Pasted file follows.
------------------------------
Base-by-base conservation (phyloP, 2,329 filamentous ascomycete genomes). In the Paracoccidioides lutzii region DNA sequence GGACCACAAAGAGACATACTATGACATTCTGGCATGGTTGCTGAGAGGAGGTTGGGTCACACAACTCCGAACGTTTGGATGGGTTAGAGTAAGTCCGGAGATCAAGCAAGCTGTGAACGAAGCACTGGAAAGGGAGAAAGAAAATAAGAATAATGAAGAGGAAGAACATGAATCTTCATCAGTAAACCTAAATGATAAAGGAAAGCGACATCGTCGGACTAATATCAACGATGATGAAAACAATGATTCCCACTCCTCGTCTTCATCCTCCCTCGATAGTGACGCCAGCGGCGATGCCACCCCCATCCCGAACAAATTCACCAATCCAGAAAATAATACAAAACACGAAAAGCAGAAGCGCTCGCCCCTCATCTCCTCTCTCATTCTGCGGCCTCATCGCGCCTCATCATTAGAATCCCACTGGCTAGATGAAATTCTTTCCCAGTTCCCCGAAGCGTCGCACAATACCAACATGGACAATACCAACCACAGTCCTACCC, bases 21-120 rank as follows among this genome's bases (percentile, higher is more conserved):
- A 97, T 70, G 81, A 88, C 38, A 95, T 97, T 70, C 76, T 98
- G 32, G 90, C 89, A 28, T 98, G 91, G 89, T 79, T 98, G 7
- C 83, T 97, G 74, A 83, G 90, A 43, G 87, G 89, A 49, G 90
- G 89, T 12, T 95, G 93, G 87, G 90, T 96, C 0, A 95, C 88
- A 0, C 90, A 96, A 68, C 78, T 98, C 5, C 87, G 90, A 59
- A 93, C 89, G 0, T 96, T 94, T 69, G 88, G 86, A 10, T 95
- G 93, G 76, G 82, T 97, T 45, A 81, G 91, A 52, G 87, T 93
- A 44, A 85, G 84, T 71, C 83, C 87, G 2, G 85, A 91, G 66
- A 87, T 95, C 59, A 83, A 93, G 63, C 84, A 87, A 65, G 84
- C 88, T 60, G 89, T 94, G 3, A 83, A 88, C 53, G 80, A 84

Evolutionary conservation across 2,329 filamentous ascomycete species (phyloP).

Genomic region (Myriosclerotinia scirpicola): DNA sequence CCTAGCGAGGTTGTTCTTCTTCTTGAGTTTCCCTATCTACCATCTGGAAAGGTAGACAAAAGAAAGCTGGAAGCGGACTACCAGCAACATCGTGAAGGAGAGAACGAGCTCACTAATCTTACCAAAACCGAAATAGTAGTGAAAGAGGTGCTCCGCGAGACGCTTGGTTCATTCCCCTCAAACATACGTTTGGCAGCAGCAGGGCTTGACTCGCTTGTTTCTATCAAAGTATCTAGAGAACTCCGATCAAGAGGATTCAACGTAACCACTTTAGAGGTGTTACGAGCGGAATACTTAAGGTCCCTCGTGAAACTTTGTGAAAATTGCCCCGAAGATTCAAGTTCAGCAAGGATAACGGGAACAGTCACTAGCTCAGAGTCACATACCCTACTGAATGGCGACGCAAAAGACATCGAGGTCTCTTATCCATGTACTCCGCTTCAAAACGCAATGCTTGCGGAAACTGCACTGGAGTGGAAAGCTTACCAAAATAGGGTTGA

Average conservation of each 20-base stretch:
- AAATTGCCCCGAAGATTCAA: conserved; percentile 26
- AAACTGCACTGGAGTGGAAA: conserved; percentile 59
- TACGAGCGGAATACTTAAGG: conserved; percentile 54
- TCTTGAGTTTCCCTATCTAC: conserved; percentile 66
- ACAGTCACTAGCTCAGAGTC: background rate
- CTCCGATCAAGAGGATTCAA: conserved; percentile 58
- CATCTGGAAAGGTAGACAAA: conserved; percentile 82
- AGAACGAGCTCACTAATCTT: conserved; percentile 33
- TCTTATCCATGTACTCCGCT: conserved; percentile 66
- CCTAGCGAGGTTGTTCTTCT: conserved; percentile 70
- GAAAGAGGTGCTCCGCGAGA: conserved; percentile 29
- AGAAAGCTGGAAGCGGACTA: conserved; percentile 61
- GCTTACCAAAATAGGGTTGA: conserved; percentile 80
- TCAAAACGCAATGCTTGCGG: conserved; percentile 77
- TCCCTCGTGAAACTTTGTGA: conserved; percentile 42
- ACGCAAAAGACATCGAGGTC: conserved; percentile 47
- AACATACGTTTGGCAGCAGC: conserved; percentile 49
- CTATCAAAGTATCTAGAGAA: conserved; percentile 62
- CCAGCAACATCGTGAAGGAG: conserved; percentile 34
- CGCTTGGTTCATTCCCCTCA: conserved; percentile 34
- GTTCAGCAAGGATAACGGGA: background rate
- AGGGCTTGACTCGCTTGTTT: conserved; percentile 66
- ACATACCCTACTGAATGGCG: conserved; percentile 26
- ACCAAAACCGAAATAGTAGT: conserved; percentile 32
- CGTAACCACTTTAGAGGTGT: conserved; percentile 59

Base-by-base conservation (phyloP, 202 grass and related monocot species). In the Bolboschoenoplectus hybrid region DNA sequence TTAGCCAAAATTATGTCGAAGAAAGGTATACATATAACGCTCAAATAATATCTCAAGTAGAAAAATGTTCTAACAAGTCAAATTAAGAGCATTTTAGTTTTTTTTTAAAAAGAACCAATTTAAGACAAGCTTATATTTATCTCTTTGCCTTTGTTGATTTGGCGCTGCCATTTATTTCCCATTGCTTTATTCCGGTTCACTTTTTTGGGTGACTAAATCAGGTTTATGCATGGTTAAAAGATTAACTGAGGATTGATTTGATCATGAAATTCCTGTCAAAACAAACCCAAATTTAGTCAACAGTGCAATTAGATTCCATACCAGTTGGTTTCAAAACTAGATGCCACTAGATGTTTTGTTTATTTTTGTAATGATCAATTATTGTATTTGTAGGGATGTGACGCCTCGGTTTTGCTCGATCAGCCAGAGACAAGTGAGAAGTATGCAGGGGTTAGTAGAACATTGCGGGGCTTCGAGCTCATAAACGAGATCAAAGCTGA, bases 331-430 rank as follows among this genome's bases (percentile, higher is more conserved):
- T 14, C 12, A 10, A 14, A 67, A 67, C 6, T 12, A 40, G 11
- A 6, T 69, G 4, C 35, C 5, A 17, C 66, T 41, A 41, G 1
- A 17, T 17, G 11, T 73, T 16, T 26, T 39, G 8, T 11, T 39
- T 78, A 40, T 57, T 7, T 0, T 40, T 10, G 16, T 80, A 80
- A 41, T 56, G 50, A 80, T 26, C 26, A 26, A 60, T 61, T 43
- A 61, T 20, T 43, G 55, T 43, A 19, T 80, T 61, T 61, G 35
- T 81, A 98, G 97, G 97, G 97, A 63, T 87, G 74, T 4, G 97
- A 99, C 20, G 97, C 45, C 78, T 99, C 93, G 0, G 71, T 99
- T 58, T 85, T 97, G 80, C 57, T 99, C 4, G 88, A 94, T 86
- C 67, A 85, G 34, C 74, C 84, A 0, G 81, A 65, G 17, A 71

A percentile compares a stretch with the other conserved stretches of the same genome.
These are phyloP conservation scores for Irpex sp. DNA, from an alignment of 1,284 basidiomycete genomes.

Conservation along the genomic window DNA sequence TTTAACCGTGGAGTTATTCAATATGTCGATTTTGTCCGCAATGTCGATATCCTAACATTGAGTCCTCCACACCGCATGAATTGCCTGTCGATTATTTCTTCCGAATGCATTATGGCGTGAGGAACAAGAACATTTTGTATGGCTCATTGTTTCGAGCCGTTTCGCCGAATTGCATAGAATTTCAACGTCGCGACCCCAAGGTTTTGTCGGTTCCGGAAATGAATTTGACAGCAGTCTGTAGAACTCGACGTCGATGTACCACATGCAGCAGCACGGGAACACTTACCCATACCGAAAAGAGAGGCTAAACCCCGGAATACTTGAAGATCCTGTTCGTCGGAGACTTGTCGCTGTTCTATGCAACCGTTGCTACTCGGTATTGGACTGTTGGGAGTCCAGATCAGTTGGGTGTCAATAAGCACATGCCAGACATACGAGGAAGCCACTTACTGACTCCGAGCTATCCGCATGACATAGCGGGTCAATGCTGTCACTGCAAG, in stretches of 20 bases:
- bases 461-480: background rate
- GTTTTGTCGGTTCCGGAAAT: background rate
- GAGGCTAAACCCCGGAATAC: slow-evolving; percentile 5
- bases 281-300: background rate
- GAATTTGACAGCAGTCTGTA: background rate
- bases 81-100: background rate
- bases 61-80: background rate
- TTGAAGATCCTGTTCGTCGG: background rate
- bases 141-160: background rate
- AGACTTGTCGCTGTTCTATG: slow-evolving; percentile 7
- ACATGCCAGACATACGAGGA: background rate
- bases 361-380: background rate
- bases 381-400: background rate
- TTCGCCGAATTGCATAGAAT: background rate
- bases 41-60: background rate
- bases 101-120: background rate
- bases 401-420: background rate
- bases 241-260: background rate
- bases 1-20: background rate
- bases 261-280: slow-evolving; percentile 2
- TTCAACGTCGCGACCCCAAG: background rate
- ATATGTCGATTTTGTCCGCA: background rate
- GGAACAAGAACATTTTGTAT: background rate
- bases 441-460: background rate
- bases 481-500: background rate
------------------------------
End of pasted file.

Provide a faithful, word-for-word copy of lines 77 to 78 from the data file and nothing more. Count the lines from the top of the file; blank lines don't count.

- bases 441-460: background rate
- bases 481-500: background rate